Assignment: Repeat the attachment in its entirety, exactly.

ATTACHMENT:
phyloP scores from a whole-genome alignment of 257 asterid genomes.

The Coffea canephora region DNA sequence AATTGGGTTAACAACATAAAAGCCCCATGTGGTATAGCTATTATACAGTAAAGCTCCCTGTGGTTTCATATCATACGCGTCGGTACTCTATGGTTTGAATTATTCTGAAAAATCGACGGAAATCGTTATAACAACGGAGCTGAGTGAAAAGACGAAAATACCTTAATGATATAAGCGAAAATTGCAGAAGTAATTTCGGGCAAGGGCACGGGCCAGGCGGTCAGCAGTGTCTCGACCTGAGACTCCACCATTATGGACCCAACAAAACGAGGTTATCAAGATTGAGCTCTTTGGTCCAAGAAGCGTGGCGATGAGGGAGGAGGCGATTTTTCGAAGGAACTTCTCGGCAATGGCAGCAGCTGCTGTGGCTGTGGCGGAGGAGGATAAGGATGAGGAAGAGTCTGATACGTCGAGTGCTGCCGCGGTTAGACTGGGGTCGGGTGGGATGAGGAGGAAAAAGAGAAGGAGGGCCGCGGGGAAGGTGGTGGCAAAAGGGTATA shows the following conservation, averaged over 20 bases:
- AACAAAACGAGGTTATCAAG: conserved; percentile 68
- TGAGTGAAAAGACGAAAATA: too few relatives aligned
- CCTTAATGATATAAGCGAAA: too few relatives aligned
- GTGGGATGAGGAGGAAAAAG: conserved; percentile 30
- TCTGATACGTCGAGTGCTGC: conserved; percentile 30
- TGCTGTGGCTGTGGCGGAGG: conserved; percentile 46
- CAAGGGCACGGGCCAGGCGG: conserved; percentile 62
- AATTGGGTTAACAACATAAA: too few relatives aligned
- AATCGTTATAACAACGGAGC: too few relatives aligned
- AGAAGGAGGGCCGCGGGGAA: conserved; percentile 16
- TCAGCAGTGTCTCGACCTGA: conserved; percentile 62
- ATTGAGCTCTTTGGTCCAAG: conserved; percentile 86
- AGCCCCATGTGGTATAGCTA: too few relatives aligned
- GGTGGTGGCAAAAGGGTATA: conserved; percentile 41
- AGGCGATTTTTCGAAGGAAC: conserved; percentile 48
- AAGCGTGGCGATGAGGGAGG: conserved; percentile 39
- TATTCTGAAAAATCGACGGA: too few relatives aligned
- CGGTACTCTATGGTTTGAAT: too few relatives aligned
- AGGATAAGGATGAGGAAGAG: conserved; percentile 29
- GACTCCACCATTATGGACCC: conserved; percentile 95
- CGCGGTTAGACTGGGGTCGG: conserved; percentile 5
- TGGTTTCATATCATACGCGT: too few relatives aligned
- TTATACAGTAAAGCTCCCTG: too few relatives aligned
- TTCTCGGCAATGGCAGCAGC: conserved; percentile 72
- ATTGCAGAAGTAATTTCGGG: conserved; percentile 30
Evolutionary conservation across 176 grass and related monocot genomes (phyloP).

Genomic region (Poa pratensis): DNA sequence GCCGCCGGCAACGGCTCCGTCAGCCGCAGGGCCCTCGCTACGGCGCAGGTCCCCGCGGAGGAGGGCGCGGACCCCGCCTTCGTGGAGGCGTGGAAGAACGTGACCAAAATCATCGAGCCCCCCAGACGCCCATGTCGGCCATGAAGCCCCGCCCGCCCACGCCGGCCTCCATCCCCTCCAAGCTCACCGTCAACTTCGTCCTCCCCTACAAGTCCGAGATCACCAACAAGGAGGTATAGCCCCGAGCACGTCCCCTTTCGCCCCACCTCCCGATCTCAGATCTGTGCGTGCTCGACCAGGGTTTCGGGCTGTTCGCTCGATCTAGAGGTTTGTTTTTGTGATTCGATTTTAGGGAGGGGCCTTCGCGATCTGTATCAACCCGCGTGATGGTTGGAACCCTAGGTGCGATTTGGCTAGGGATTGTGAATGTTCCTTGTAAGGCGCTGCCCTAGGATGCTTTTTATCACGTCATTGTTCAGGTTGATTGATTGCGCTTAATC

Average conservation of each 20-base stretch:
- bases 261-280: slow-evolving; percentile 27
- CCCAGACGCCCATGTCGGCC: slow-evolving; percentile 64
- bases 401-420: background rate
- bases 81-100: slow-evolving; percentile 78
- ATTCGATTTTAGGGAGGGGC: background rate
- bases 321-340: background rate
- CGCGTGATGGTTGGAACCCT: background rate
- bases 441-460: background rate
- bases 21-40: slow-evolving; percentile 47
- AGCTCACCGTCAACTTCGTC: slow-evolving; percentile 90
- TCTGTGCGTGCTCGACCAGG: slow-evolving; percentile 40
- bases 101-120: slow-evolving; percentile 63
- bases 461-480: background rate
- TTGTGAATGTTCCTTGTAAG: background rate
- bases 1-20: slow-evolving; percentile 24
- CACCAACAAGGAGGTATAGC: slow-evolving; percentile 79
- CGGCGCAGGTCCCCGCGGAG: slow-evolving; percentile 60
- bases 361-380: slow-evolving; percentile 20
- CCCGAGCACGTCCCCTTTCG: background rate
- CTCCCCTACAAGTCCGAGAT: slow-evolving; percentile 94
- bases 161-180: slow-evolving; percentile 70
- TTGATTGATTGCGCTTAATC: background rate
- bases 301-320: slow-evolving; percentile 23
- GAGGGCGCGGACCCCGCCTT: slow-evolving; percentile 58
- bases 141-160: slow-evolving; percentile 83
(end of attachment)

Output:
phyloP scores from a whole-genome alignment of 257 asterid genomes.

The Coffea canephora region DNA sequence AATTGGGTTAACAACATAAAAGCCCCATGTGGTATAGCTATTATACAGTAAAGCTCCCTGTGGTTTCATATCATACGCGTCGGTACTCTATGGTTTGAATTATTCTGAAAAATCGACGGAAATCGTTATAACAACGGAGCTGAGTGAAAAGACGAAAATACCTTAATGATATAAGCGAAAATTGCAGAAGTAATTTCGGGCAAGGGCACGGGCCAGGCGGTCAGCAGTGTCTCGACCTGAGACTCCACCATTATGGACCCAACAAAACGAGGTTATCAAGATTGAGCTCTTTGGTCCAAGAAGCGTGGCGATGAGGGAGGAGGCGATTTTTCGAAGGAACTTCTCGGCAATGGCAGCAGCTGCTGTGGCTGTGGCGGAGGAGGATAAGGATGAGGAAGAGTCTGATACGTCGAGTGCTGCCGCGGTTAGACTGGGGTCGGGTGGGATGAGGAGGAAAAAGAGAAGGAGGGCCGCGGGGAAGGTGGTGGCAAAAGGGTATA shows the following conservation, averaged over 20 bases:
- AACAAAACGAGGTTATCAAG: conserved; percentile 68
- TGAGTGAAAAGACGAAAATA: too few relatives aligned
- CCTTAATGATATAAGCGAAA: too few relatives aligned
- GTGGGATGAGGAGGAAAAAG: conserved; percentile 30
- TCTGATACGTCGAGTGCTGC: conserved; percentile 30
- TGCTGTGGCTGTGGCGGAGG: conserved; percentile 46
- CAAGGGCACGGGCCAGGCGG: conserved; percentile 62
- AATTGGGTTAACAACATAAA: too few relatives aligned
- AATCGTTATAACAACGGAGC: too few relatives aligned
- AGAAGGAGGGCCGCGGGGAA: conserved; percentile 16
- TCAGCAGTGTCTCGACCTGA: conserved; percentile 62
- ATTGAGCTCTTTGGTCCAAG: conserved; percentile 86
- AGCCCCATGTGGTATAGCTA: too few relatives aligned
- GGTGGTGGCAAAAGGGTATA: conserved; percentile 41
- AGGCGATTTTTCGAAGGAAC: conserved; percentile 48
- AAGCGTGGCGATGAGGGAGG: conserved; percentile 39
- TATTCTGAAAAATCGACGGA: too few relatives aligned
- CGGTACTCTATGGTTTGAAT: too few relatives aligned
- AGGATAAGGATGAGGAAGAG: conserved; percentile 29
- GACTCCACCATTATGGACCC: conserved; percentile 95
- CGCGGTTAGACTGGGGTCGG: conserved; percentile 5
- TGGTTTCATATCATACGCGT: too few relatives aligned
- TTATACAGTAAAGCTCCCTG: too few relatives aligned
- TTCTCGGCAATGGCAGCAGC: conserved; percentile 72
- ATTGCAGAAGTAATTTCGGG: conserved; percentile 30
Evolutionary conservation across 176 grass and related monocot genomes (phyloP).

Genomic region (Poa pratensis): DNA sequence GCCGCCGGCAACGGCTCCGTCAGCCGCAGGGCCCTCGCTACGGCGCAGGTCCCCGCGGAGGAGGGCGCGGACCCCGCCTTCGTGGAGGCGTGGAAGAACGTGACCAAAATCATCGAGCCCCCCAGACGCCCATGTCGGCCATGAAGCCCCGCCCGCCCACGCCGGCCTCCATCCCCTCCAAGCTCACCGTCAACTTCGTCCTCCCCTACAAGTCCGAGATCACCAACAAGGAGGTATAGCCCCGAGCACGTCCCCTTTCGCCCCACCTCCCGATCTCAGATCTGTGCGTGCTCGACCAGGGTTTCGGGCTGTTCGCTCGATCTAGAGGTTTGTTTTTGTGATTCGATTTTAGGGAGGGGCCTTCGCGATCTGTATCAACCCGCGTGATGGTTGGAACCCTAGGTGCGATTTGGCTAGGGATTGTGAATGTTCCTTGTAAGGCGCTGCCCTAGGATGCTTTTTATCACGTCATTGTTCAGGTTGATTGATTGCGCTTAATC

Average conservation of each 20-base stretch:
- bases 261-280: slow-evolving; percentile 27
- CCCAGACGCCCATGTCGGCC: slow-evolving; percentile 64
- bases 401-420: background rate
- bases 81-100: slow-evolving; percentile 78
- ATTCGATTTTAGGGAGGGGC: background rate
- bases 321-340: background rate
- CGCGTGATGGTTGGAACCCT: background rate
- bases 441-460: background rate
- bases 21-40: slow-evolving; percentile 47
- AGCTCACCGTCAACTTCGTC: slow-evolving; percentile 90
- TCTGTGCGTGCTCGACCAGG: slow-evolving; percentile 40
- bases 101-120: slow-evolving; percentile 63
- bases 461-480: background rate
- TTGTGAATGTTCCTTGTAAG: background rate
- bases 1-20: slow-evolving; percentile 24
- CACCAACAAGGAGGTATAGC: slow-evolving; percentile 79
- CGGCGCAGGTCCCCGCGGAG: slow-evolving; percentile 60
- bases 361-380: slow-evolving; percentile 20
- CCCGAGCACGTCCCCTTTCG: background rate
- CTCCCCTACAAGTCCGAGAT: slow-evolving; percentile 94
- bases 161-180: slow-evolving; percentile 70
- TTGATTGATTGCGCTTAATC: background rate
- bases 301-320: slow-evolving; percentile 23
- GAGGGCGCGGACCCCGCCTT: slow-evolving; percentile 58
- bases 141-160: slow-evolving; percentile 83